Preferably it would move the original to the next album on the list if I wanted to delete the album that currently has the original file.

    That would save me lots of space.

    Comment by Mårten W — 2009-8-31 @ 8:00 pm

  2. Other terms you might want to look for: “master-master replication” (or “multi-master replication”) and “conflict resolution”

    Another document store that I’ve been very exited about is MongoDB — http://www.mongodb.org. It has excellent Python bindings, its query interface is a little more traditional than CouchDB’s, and it’s a hell of a lot faster right now, too. Unfortunately, it’s probably not what you want for this project. It has only experimental support for master-master replication, so it’s ill suited to the kind of distributed, eventually consistent system you’re building.

    On the Django side of things, there is some experimental and hacky support for layering the Django ORM on top of CouchDB, but it really doesn’t seem worth it. A much better setup, IMO, would be to use a traditional relational database for things like user accounts, site settings, and administration and use CouchDB directly for storing your real data.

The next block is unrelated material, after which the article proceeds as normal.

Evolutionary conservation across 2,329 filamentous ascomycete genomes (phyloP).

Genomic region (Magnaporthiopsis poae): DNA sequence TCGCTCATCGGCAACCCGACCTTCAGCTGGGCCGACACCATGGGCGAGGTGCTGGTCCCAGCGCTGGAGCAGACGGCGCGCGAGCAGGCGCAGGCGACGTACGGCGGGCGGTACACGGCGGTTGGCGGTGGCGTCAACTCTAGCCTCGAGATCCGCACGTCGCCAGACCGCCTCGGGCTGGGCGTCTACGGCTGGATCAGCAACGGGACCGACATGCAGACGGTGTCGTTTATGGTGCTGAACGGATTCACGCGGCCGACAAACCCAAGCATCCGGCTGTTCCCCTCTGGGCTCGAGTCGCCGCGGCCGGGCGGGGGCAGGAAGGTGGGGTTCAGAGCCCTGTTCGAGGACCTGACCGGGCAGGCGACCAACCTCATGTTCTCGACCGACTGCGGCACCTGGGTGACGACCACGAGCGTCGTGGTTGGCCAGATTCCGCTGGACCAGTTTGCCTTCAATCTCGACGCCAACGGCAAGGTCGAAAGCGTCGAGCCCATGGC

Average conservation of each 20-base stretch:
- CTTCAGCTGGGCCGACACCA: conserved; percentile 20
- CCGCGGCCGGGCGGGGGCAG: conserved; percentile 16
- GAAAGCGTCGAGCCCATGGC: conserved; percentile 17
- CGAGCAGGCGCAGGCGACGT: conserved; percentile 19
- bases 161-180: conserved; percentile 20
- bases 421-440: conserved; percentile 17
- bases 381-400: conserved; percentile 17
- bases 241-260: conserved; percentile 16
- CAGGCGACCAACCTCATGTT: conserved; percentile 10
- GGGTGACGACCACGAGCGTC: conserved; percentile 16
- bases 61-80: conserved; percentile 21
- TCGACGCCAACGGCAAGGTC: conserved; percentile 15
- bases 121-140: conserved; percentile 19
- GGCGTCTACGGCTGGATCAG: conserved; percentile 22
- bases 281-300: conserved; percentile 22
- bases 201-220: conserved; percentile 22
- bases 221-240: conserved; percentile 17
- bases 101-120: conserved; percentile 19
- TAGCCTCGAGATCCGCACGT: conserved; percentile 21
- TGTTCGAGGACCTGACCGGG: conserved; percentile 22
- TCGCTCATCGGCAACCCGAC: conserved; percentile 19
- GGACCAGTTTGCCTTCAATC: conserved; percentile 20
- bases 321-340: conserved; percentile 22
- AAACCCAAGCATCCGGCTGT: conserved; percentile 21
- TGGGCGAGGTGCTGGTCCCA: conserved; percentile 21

I’ve looked at Hypertable a bit too. My feeling is that it’s not quite ready yet for “production” use. It probably also isn’t quite what you want: it’s emulating Google BigTable, and there’s the assumption there that the data is going to live on a cluster, sharing a distributed file system (like the Hadoop DFS). As you say you want a system in which the machines might now always be able to communicate by design, that requirement would seem to eliminate Hypertable.

    Comment by Joe Shaw — 2009-8-31 @ 9:21 pm

  3. CouchDB is awesome, you should definitely look at it. I’ve converted a few of my sites from PHP/MySQL to Python/CouchDB and it’s a much better fit for many of the problems in small community websites. CouchDB is very slick and focused (though maybe not as fast as MongoDB right now — but their document format seems exceedingly ugly).

    Comment by Dirkjan Ochtman — 2009-8-31 @ 10:02 pm

  4. Storing all data related to a track within a single document seems like a very good setup. CouchDB works primarily by writing map/reduce functions, which are actually quite simple, once you get the hang of it. For instance, if your track documents are structured as

    {_id: , title: …, artist: …, album: …, rating: …}

    then a view that returns all songs by an artist could be written as

    map = function(track) {
    emit(track.artist, track);
    }